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Matthew Kassel

Matthew Kassel

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The Underappreciated Jack Wilson

December 5 2012

In Richard Cook's dense and scholarly book, Blue Note Records: The Biography, the late British jazz critic commends the work of Francis Wolff and Alfred Lion, co-founders of Blue Note, for recording Meade Lux Lewis, Albert Ammons and James P. Johnson, innovators of the boogie-woogie and stride piano styles. "[T]hese beautiful sessions," Cook writes, "suggest that Blue Note might have gone on to compile a piano history of jazz."

It's a good point he makes. At the same time, though, it's probably why there are so many under-appreciated pianists hiding in the Blue Note discography. Elmo Hope, Herbie Nichols and Sonny Clark come to mind.

Jack Wilson, too, strikes me as one of those pianists. He seems, however, even more obscure—which is odd, because he had a sensitive touch and a musical sensibility that seemed ideally geared toward commercial success, or at least popularity in the jazz world. By my count, Cook only mentions Wilson once in his Blue Note book, in passing, and the Penguin Guide to Jazz Recordings (which Cook wrote with the jazz critic Brian Morton) doesn't include him at all. What accounts for that?

Wilson died in 2007, at the age of 71—unlike Hope, Nichols and Clark, who all passed in the 1960s. (Clark, the youngest among them, was the first to go, in 1963, ravaged by heroin at the age of 31.) At an early age, Wilson was an accomplished pianist and sideman, performing with James Moody in 1953 and working with Dinah Washington later in the decade.

If you want to get a sense of his style, there are many places to look—in 1963, he put out his first record as a leader, featuring the vibraphonist Roy Ayers. But the best examples of his work might be the three records he made for Blue Note, in the second half of the 1960s, all of them good, and one of them—the last one, cut in 1968—now out of print.

The first was Something Personal, from 1966, which strikes me as the most interesting of the three. With Ayers joining Wilson once again, it's got a chamber-like quality to it; some tracks might lead you to recall the work of the Modern Jazz Quartet, a band that featured the same instrumentation you'll find here: piano, vibes, drums and bass. Except, on two tracks, Ray Brown plays cello and Charles Williams Jr. walks the bass. (About that cello: It's not an instrument you'll see too often in a traditional jazz setting. But here, played pizzicato on the Wilson composition "Most Unsoulful Woman" and "The Sphinx," written by Ornette Coleman, it's lovely and weird and altogether refreshing. It's a sound you'd like to hear more often in jazz.)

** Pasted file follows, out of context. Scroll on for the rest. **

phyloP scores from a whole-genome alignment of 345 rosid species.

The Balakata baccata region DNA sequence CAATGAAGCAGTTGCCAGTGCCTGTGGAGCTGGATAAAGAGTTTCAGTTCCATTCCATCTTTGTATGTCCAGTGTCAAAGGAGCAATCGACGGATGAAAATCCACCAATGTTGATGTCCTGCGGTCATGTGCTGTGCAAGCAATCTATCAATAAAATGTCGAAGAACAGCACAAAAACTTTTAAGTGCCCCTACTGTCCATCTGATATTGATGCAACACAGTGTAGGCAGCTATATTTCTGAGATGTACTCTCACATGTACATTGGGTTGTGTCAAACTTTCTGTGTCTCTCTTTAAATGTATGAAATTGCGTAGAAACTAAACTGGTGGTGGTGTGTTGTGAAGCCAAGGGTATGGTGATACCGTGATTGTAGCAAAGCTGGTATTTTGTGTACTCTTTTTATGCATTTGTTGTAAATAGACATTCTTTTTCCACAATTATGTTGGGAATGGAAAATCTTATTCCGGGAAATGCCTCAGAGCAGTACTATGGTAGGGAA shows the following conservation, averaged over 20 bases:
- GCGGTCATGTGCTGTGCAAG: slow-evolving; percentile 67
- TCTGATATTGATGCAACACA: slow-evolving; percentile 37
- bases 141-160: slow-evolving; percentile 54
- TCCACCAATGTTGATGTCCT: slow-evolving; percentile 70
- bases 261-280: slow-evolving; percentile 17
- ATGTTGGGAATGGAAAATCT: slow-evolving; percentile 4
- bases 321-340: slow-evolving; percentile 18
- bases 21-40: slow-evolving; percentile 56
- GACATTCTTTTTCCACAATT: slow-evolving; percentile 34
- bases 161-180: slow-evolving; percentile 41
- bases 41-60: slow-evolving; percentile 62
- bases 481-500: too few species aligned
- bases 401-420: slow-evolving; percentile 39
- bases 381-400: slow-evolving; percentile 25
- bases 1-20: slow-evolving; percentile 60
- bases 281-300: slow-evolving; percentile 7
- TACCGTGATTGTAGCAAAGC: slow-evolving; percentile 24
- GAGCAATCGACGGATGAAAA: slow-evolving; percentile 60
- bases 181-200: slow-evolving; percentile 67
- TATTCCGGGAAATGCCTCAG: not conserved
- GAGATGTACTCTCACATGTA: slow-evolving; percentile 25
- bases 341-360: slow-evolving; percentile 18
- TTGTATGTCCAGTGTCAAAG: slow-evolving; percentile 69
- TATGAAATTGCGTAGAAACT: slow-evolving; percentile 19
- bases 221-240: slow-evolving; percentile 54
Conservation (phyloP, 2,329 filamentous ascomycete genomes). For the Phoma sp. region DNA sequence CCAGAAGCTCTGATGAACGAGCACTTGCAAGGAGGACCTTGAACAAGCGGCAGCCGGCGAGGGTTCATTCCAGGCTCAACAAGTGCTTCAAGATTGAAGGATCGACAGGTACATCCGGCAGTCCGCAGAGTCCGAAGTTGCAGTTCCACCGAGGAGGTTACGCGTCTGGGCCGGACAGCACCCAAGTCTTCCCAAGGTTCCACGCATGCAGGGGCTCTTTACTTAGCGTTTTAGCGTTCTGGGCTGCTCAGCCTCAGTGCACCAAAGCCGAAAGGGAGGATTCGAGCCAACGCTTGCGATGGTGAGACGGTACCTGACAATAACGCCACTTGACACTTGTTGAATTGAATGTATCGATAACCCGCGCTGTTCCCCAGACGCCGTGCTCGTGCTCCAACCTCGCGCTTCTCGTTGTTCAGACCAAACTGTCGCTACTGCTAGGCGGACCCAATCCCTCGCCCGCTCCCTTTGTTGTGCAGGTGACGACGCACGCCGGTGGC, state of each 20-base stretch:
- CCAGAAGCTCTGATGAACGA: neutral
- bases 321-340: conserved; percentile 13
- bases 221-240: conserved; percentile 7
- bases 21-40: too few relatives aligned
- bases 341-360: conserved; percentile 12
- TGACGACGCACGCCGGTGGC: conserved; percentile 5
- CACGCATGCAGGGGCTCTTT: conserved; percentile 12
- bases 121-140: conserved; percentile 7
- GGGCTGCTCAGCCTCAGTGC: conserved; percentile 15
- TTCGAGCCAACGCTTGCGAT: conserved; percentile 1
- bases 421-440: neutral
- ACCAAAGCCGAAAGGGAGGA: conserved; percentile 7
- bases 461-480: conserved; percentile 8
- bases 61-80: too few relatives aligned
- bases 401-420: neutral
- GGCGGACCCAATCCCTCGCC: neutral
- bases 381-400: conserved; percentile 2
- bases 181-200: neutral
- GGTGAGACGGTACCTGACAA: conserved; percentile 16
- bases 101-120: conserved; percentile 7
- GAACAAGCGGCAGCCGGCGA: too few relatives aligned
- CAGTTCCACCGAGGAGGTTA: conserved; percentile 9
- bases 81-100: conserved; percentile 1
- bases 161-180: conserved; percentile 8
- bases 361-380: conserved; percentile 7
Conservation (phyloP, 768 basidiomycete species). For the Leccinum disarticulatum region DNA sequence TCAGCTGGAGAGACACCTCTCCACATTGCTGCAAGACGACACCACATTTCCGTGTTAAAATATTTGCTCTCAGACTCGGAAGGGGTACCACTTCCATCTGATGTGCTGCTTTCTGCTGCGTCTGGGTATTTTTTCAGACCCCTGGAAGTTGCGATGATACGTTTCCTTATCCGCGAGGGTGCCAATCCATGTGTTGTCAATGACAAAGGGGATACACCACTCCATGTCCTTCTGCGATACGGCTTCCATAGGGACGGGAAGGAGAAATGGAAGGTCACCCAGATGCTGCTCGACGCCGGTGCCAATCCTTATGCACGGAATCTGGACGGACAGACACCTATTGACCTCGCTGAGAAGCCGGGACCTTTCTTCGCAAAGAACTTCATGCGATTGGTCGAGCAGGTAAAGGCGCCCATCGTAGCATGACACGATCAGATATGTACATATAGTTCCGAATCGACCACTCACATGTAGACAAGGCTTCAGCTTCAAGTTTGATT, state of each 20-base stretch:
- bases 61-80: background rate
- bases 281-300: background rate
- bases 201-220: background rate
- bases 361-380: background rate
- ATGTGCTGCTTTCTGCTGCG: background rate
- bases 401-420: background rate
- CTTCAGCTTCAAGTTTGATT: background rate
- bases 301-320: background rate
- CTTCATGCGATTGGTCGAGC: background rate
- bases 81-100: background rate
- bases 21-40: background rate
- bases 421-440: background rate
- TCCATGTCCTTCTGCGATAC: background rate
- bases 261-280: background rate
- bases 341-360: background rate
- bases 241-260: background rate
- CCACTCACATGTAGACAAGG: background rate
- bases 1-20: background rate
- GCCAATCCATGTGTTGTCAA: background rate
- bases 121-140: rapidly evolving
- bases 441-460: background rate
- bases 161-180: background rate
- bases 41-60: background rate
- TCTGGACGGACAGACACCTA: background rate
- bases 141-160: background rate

Easterly Winds, the second record Wilson made for Blue Note, a year later, features a front-line horn section of Jackie McLean on alto saxophone, Lee Morgan on trumpet and Garnett Brown on trombone. That's a hard bop line-up, and this is a hard bop album. (Billy Higgins is on drums and Bob Cranshaw is on bass.) Even with such exciting players, though, Wilson comes off as the most refined. With that in mind, it's no surprise that the prettiest song—the ballad "A Time For Love," by Johnny Mandel—puts Wilson into a trio context, so he can show us his gifts as a soloist and an interpreter of melody.

On Song for My Daughter (the album that is now out of print), Wilson places himself square in the middle of a lush-sounding string orchestra. It's a fine record, with a good dose of Brazilian rhythm thrown in. The best moments happen when the rhythm section swings at a medium tempo, allowing Wilson take some very good and lyrical solos.

Listening to all three of these records, what really stands out—besides the obvious differences in instrumentation that make each one a unique artistic statement—is Wilson's wonderful piano style, a constant throughout. You get the impression that at this point in his career, he knew what kind of pianist he wanted to be, and he had already gotten there. His approach sounds like a mix between Bud Powell and Horace Silver, with Gene Harris's blues virtuosity thrown in for good measure. Not that he was imitating them; there's a bounce in his touch that sets him apart from those musicians.

Still, it's hard to listen to his playing without thinking of other pianists who developed distinct voices on the Blue Note label before he did. Which is why, perhaps, Jack Wilson is not better known.

It's a fate that befalls many good jazz musicians, whose styles can seem more derivative than authentic, even though they are completely comfortable doing what they do and they have worked for years and years to get the sound they want. The alto saxophonist Sonny Stitt, too often compared to Charlie Parker, comes to mind. So do lots of organists working in the shadow of Jimmy Smith, who codified the soul jazz formula in the 1960s.

Often, though, finding out what actually sets those kinds of musicians apart—what makes them special—can be one of the most rewarding and pleasurable aspects of listening to jazz. And there's a lot of pleasure to be had from listening to the music of Jack Wilson, perhaps the most under-appreciated pianist in Blue Note's wide-ranging discography.

Photos courtesy of Mosaic Images